Last semester I noticed a substantial increase in the stress level of the students at Eastman. Am I alone on this?

My theory is that the professors and teaching assistants all met sometime over the summer to discuss ways to increase the unhappiness and suicide rate amongst the hard-working students.

Apparently, they all decided to accomplish this by assigning way too much work. This work can’t possibly be done well, considering the amount of classes we have to take. Combine this with the time we have to spend practicing, performing in chamber groups and rehearsals, staying healthy by eating and exercising, socializing like an average college student ? which many Eastman students appear to sacrifice ? and time to get a healthy night’s sleep, and you’ve got a problem. The amount of work assigned usually adds up to approximately 15 hours of work each night, on average.

Additionally, the administration has decided that our school and library will only be open until 11 p.m. This forces us to try to practice with the pressure of knowing we have to complete lots of work in a limited amount of time, when it might be easier to get the work out of the way first and then have a guilt-free practice session later at night. Trying to complete all of this work leads to a major lack of sleep, causing a lack of attentiveness and a drop in grades, performance ability and morale.

Now, I know that every teacher needs to relieve his or her personal stress. I understand that they all apparently need to prove that their subject is the most important ? yes, I am talking to you, professors and TAs of theory, ear training, piano and methods ? but there are plenty of ways to teach well without making your students cry themselves to sleep.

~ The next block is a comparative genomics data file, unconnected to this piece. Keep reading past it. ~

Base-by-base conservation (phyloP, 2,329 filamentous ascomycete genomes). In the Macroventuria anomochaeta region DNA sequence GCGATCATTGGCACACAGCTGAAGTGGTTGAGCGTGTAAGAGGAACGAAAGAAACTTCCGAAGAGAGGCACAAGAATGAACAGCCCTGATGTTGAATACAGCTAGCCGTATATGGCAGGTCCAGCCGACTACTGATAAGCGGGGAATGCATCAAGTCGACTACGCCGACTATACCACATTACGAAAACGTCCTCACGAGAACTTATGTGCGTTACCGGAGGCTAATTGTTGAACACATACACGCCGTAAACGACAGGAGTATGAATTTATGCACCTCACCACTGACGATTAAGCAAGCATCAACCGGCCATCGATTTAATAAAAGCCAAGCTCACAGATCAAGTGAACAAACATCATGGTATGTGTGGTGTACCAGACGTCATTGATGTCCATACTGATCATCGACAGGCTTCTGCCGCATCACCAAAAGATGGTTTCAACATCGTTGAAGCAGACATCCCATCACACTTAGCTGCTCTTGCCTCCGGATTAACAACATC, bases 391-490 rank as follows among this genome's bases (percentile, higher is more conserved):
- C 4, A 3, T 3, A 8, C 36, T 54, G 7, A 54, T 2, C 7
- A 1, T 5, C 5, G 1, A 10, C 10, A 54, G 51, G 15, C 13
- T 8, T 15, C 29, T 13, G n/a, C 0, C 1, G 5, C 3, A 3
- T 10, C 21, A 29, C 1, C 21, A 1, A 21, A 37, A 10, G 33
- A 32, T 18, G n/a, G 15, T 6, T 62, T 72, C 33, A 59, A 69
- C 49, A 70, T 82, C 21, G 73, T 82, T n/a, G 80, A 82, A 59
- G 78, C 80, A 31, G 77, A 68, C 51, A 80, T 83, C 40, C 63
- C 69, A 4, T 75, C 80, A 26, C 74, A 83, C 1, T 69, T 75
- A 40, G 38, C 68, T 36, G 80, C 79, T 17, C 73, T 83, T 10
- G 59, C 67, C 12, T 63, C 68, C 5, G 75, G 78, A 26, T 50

Maybe teachers don’t realize their students are so stressed. Maybe they don’t realize that we have to compete, audition, and play in studio class and lessons.

I have decided to do the students and faculty a favor by citing some signs for teachers that students might be unhappy. It’s true that many of these signs are so discreet and subtle that they might be easily misinterpreted. This information should help guide the faculty to determine if they are unleashing too much stress on their students.

If your students constantly refer to you as “Lucifer” or “Beelzebub,” they may be a bit perturbed by the recent upswing of work. If you arrive at school and find a replica of yourself punctured by sharp objects, you may be upsetting some people. If your lectures are frequently interrupted with students questioning whether or not you have a soul, whether you believe in God, or loud screams of “Your time has come!” then you may need to diminish the amount of work you are distributing. If there are petitions going around that request for you to be strung up on the Liberty Pole and ceremonially whipped, you may want to be a little more lenient with your grading.

Finally, if some wise-ass student who is already overworked writes an article about the extreme high stress level of this school, then you should learn to take a freaking hint.

One last note: this is in no way directed towards the professors and teaching assistants of my current classes. You are all wonderful people. God bless.

Meyer can be reached at jmeyer@campustimes.org.



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